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7 Good Reasons To Make You Turn Off Your Smartphone Now

7 Good Reasons To Make You Turn Off Your Smartphone Now

From smartphone notifications to phone calls from the office, your smartphone may seem like it’s doing a great job at keeping you on top of your business and personal life. However, in reality, it is simply doing so while also adding on stress. With the clutter of social media, like Facebook, also being added to the mix, could stepping away from your smartphone actually do more good in making you more productive? There are others who may say that the time away from your smartphone can add stress to your life. Regardless of your view, we will take a look at seven reasons smartphone detoxing is a good thing.

Improving Your Sleep

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    Any form of stimuli right before bed can affect the way that you are sleeping through the night. Unplugging yourself from your smartphone will offer you less of a temptation to want to connect right before bed. As many smartphone users know, it is so easy to check email and Facebook right before bed, and to catch up on what you missed right when you wake up the next day. This resting of the brain is coupled with the recommendation to also cut out television and bright lights at least an hour and a half before you hit the sheets.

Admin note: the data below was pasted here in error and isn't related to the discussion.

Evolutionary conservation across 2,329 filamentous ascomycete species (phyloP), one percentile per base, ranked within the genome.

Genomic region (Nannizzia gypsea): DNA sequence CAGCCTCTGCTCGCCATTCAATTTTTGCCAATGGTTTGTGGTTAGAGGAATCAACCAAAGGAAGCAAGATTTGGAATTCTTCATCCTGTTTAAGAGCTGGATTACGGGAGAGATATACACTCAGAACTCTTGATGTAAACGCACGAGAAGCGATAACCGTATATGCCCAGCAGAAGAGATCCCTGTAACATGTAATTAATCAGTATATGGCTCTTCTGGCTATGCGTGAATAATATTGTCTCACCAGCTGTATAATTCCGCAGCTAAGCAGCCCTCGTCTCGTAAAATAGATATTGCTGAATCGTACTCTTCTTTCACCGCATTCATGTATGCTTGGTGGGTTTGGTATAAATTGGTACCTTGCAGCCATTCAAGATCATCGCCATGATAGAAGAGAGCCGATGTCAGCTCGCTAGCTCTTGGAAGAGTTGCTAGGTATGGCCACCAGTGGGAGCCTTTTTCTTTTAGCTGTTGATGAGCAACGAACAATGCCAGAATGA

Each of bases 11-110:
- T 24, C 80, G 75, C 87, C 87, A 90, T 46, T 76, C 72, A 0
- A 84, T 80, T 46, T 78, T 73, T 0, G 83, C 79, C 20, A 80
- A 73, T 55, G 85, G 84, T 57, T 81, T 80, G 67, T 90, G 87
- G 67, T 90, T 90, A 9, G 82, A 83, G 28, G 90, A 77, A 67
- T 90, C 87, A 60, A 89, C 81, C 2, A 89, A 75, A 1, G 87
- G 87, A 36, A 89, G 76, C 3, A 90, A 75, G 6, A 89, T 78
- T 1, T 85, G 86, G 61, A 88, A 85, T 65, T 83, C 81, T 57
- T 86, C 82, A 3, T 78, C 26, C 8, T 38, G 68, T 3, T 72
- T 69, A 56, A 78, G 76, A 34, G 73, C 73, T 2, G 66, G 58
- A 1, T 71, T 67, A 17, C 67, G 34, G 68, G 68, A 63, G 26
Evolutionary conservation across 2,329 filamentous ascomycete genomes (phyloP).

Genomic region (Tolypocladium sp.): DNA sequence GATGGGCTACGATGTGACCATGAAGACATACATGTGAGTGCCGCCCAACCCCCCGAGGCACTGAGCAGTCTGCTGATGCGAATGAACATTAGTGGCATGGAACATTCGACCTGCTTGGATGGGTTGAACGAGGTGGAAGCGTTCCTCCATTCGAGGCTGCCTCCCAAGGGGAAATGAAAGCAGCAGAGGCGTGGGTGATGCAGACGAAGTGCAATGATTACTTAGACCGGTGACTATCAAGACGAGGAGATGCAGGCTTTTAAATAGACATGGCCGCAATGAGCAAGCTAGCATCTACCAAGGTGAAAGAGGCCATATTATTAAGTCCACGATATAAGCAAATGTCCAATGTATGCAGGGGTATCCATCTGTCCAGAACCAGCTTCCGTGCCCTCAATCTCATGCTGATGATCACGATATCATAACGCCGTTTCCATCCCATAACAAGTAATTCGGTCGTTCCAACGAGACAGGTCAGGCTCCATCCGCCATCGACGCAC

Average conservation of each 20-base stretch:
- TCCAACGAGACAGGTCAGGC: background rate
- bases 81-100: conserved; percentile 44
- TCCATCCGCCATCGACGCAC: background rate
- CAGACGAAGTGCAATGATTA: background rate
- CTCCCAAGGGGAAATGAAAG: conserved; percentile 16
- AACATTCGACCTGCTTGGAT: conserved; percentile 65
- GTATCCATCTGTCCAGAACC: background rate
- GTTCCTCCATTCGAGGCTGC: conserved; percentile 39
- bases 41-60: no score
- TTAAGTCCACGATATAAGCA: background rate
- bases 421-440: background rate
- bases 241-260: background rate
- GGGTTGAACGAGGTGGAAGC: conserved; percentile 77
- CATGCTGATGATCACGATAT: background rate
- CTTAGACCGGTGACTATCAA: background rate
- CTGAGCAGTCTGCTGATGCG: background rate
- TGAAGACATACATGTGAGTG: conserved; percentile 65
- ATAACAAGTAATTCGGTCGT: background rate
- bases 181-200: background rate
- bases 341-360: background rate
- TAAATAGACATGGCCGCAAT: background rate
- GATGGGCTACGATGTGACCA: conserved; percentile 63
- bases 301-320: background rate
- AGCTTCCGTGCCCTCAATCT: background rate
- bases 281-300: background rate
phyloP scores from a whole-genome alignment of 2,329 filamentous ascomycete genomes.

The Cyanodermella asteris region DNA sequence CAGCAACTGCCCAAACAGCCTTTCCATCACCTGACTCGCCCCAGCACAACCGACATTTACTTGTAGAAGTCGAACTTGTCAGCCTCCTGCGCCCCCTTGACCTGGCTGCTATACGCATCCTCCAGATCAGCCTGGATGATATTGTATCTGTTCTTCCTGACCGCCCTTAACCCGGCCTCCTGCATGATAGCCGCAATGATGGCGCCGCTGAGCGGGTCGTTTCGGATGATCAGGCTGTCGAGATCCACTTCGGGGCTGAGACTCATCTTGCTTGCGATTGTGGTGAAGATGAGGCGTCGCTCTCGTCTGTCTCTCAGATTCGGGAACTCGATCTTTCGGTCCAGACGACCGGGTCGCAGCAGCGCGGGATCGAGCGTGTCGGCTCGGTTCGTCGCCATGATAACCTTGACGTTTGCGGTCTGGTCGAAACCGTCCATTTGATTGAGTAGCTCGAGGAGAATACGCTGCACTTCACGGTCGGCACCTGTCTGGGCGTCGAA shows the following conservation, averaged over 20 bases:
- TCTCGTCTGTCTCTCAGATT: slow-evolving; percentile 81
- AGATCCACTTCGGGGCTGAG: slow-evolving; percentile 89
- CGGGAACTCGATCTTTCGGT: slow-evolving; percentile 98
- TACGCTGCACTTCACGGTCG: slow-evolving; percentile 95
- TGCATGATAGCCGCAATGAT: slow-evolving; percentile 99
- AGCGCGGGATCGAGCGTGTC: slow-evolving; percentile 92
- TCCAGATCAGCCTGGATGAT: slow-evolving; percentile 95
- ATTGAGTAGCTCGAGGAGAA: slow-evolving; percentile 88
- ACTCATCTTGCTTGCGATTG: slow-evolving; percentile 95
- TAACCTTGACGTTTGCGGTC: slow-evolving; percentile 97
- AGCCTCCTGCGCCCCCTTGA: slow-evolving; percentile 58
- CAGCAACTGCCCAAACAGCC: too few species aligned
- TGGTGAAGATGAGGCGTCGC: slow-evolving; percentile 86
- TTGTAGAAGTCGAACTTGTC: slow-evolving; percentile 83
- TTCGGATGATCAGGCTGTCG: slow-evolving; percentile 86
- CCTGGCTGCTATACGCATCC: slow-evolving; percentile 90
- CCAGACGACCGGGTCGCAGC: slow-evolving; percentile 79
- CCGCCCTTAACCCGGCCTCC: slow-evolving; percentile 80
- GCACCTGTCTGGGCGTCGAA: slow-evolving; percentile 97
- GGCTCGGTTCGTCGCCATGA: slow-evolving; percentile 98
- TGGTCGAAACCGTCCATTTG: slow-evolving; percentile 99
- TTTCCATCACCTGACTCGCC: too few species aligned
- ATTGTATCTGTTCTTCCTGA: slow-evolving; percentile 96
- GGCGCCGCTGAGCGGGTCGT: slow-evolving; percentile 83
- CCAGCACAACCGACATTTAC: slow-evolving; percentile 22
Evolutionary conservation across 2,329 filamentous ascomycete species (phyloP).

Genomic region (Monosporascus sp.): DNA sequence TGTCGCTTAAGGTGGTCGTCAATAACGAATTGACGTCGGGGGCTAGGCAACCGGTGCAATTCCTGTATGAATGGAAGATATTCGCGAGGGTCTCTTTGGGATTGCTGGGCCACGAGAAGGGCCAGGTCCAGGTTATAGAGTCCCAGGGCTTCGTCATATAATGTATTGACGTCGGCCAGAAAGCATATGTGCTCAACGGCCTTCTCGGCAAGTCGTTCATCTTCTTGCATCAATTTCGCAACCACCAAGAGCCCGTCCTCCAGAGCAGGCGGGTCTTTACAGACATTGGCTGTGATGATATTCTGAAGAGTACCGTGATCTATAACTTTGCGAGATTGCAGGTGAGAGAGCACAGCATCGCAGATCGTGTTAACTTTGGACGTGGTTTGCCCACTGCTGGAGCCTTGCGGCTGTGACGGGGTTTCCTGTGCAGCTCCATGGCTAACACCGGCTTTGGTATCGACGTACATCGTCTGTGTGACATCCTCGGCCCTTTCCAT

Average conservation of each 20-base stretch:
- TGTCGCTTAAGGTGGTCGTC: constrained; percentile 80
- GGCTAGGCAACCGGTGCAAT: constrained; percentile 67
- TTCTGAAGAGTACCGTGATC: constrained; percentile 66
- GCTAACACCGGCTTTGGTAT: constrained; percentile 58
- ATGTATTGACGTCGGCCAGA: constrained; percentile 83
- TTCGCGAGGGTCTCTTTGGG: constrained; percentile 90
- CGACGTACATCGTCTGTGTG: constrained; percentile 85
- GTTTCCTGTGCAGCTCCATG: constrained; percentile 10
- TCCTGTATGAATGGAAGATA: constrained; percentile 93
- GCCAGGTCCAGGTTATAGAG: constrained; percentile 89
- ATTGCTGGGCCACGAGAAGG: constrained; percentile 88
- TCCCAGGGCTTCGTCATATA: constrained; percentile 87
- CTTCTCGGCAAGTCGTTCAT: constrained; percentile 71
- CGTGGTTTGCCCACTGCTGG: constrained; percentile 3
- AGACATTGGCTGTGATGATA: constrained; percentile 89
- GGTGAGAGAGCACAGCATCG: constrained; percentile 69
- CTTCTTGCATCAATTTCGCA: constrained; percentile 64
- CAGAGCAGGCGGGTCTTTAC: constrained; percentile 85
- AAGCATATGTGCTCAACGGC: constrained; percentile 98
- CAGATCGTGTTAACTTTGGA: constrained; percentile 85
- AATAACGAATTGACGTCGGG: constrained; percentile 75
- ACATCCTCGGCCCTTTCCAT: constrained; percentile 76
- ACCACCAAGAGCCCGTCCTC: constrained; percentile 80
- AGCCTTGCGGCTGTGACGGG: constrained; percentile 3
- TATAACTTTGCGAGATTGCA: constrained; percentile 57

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    Enhanced Memory

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      A smartphone is considered a second brain for many individuals. It is the place where they keep information that they would otherwise be unable to remember on their own. When you cut out the smartphone in this equation, you are forced to have to remember things using your own brain or to fall back on more traditional note-taking methods. In the end, this will enhance your brain to remember more information and for faster recall in the long run.

      Solidified Social Interactions